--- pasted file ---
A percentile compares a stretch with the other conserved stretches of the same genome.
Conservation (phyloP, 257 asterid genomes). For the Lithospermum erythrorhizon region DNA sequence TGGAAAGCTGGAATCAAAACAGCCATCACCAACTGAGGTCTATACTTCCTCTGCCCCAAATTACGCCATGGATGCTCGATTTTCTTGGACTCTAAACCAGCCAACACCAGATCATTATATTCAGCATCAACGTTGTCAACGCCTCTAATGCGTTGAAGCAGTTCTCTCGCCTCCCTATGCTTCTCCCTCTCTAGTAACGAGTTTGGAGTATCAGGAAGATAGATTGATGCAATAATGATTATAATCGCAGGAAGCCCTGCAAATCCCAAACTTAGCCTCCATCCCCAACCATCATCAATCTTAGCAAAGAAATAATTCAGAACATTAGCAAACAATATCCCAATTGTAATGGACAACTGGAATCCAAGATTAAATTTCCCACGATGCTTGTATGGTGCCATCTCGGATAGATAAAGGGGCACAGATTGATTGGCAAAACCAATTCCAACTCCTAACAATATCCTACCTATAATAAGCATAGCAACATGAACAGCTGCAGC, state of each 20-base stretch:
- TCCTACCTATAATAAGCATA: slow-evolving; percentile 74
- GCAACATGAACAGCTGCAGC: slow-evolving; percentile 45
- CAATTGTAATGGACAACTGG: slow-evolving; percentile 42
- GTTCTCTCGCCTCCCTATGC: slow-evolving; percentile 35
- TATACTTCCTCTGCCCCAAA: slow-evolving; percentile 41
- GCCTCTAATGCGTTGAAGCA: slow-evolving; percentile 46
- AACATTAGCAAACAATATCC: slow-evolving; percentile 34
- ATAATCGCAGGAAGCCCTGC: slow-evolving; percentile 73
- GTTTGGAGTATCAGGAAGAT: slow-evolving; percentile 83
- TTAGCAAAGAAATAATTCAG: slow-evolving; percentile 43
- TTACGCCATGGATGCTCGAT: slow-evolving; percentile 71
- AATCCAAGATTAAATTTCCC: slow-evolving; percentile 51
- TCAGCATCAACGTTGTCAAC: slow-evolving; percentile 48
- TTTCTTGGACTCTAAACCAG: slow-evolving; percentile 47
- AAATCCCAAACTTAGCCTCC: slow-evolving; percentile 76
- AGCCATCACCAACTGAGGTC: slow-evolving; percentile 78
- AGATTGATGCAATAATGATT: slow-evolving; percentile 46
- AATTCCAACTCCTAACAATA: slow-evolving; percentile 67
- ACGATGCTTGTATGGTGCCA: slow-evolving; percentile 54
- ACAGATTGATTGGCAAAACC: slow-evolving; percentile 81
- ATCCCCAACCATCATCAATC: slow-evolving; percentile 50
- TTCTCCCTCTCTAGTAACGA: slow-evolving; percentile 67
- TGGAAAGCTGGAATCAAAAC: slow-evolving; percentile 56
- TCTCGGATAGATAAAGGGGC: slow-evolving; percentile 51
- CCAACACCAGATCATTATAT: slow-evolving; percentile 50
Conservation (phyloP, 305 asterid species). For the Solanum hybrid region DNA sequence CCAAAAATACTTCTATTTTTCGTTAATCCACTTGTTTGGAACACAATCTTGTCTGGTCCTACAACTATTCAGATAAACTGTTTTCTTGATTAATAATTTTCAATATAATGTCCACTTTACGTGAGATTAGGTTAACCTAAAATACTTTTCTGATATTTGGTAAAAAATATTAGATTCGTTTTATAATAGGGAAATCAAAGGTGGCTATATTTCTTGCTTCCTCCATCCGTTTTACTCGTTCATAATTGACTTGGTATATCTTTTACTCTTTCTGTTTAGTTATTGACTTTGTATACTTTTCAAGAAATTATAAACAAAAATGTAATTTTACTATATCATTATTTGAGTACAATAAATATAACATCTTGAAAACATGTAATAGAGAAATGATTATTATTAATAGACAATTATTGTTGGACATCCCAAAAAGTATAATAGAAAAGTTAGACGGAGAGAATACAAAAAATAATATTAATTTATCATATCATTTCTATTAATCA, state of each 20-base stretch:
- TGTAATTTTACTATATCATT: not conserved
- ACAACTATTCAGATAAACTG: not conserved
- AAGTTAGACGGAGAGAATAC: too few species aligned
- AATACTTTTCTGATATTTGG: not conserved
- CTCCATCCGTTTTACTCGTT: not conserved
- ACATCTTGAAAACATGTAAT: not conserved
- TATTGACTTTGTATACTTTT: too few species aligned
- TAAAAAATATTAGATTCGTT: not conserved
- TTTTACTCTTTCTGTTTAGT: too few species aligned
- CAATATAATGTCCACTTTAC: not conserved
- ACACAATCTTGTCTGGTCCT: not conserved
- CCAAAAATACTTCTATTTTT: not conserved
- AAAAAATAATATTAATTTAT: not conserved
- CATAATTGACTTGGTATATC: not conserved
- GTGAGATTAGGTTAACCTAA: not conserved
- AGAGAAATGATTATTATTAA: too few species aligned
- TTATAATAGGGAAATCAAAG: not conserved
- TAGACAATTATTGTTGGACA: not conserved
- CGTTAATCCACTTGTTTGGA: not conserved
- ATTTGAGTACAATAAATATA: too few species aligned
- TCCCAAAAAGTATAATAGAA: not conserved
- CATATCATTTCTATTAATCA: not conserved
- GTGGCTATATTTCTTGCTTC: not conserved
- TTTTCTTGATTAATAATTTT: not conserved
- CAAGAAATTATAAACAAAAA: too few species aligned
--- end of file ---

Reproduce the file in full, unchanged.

A percentile compares a stretch with the other conserved stretches of the same genome.
Conservation (phyloP, 257 asterid genomes). For the Lithospermum erythrorhizon region DNA sequence TGGAAAGCTGGAATCAAAACAGCCATCACCAACTGAGGTCTATACTTCCTCTGCCCCAAATTACGCCATGGATGCTCGATTTTCTTGGACTCTAAACCAGCCAACACCAGATCATTATATTCAGCATCAACGTTGTCAACGCCTCTAATGCGTTGAAGCAGTTCTCTCGCCTCCCTATGCTTCTCCCTCTCTAGTAACGAGTTTGGAGTATCAGGAAGATAGATTGATGCAATAATGATTATAATCGCAGGAAGCCCTGCAAATCCCAAACTTAGCCTCCATCCCCAACCATCATCAATCTTAGCAAAGAAATAATTCAGAACATTAGCAAACAATATCCCAATTGTAATGGACAACTGGAATCCAAGATTAAATTTCCCACGATGCTTGTATGGTGCCATCTCGGATAGATAAAGGGGCACAGATTGATTGGCAAAACCAATTCCAACTCCTAACAATATCCTACCTATAATAAGCATAGCAACATGAACAGCTGCAGC, state of each 20-base stretch:
- TCCTACCTATAATAAGCATA: slow-evolving; percentile 74
- GCAACATGAACAGCTGCAGC: slow-evolving; percentile 45
- CAATTGTAATGGACAACTGG: slow-evolving; percentile 42
- GTTCTCTCGCCTCCCTATGC: slow-evolving; percentile 35
- TATACTTCCTCTGCCCCAAA: slow-evolving; percentile 41
- GCCTCTAATGCGTTGAAGCA: slow-evolving; percentile 46
- AACATTAGCAAACAATATCC: slow-evolving; percentile 34
- ATAATCGCAGGAAGCCCTGC: slow-evolving; percentile 73
- GTTTGGAGTATCAGGAAGAT: slow-evolving; percentile 83
- TTAGCAAAGAAATAATTCAG: slow-evolving; percentile 43
- TTACGCCATGGATGCTCGAT: slow-evolving; percentile 71
- AATCCAAGATTAAATTTCCC: slow-evolving; percentile 51
- TCAGCATCAACGTTGTCAAC: slow-evolving; percentile 48
- TTTCTTGGACTCTAAACCAG: slow-evolving; percentile 47
- AAATCCCAAACTTAGCCTCC: slow-evolving; percentile 76
- AGCCATCACCAACTGAGGTC: slow-evolving; percentile 78
- AGATTGATGCAATAATGATT: slow-evolving; percentile 46
- AATTCCAACTCCTAACAATA: slow-evolving; percentile 67
- ACGATGCTTGTATGGTGCCA: slow-evolving; percentile 54
- ACAGATTGATTGGCAAAACC: slow-evolving; percentile 81
- ATCCCCAACCATCATCAATC: slow-evolving; percentile 50
- TTCTCCCTCTCTAGTAACGA: slow-evolving; percentile 67
- TGGAAAGCTGGAATCAAAAC: slow-evolving; percentile 56
- TCTCGGATAGATAAAGGGGC: slow-evolving; percentile 51
- CCAACACCAGATCATTATAT: slow-evolving; percentile 50
Conservation (phyloP, 305 asterid species). For the Solanum hybrid region DNA sequence CCAAAAATACTTCTATTTTTCGTTAATCCACTTGTTTGGAACACAATCTTGTCTGGTCCTACAACTATTCAGATAAACTGTTTTCTTGATTAATAATTTTCAATATAATGTCCACTTTACGTGAGATTAGGTTAACCTAAAATACTTTTCTGATATTTGGTAAAAAATATTAGATTCGTTTTATAATAGGGAAATCAAAGGTGGCTATATTTCTTGCTTCCTCCATCCGTTTTACTCGTTCATAATTGACTTGGTATATCTTTTACTCTTTCTGTTTAGTTATTGACTTTGTATACTTTTCAAGAAATTATAAACAAAAATGTAATTTTACTATATCATTATTTGAGTACAATAAATATAACATCTTGAAAACATGTAATAGAGAAATGATTATTATTAATAGACAATTATTGTTGGACATCCCAAAAAGTATAATAGAAAAGTTAGACGGAGAGAATACAAAAAATAATATTAATTTATCATATCATTTCTATTAATCA, state of each 20-base stretch:
- TGTAATTTTACTATATCATT: not conserved
- ACAACTATTCAGATAAACTG: not conserved
- AAGTTAGACGGAGAGAATAC: too few species aligned
- AATACTTTTCTGATATTTGG: not conserved
- CTCCATCCGTTTTACTCGTT: not conserved
- ACATCTTGAAAACATGTAAT: not conserved
- TATTGACTTTGTATACTTTT: too few species aligned
- TAAAAAATATTAGATTCGTT: not conserved
- TTTTACTCTTTCTGTTTAGT: too few species aligned
- CAATATAATGTCCACTTTAC: not conserved
- ACACAATCTTGTCTGGTCCT: not conserved
- CCAAAAATACTTCTATTTTT: not conserved
- AAAAAATAATATTAATTTAT: not conserved
- CATAATTGACTTGGTATATC: not conserved
- GTGAGATTAGGTTAACCTAA: not conserved
- AGAGAAATGATTATTATTAA: too few species aligned
- TTATAATAGGGAAATCAAAG: not conserved
- TAGACAATTATTGTTGGACA: not conserved
- CGTTAATCCACTTGTTTGGA: not conserved
- ATTTGAGTACAATAAATATA: too few species aligned
- TCCCAAAAAGTATAATAGAA: not conserved
- CATATCATTTCTATTAATCA: not conserved
- GTGGCTATATTTCTTGCTTC: not conserved
- TTTTCTTGATTAATAATTTT: not conserved
- CAAGAAATTATAAACAAAAA: too few species aligned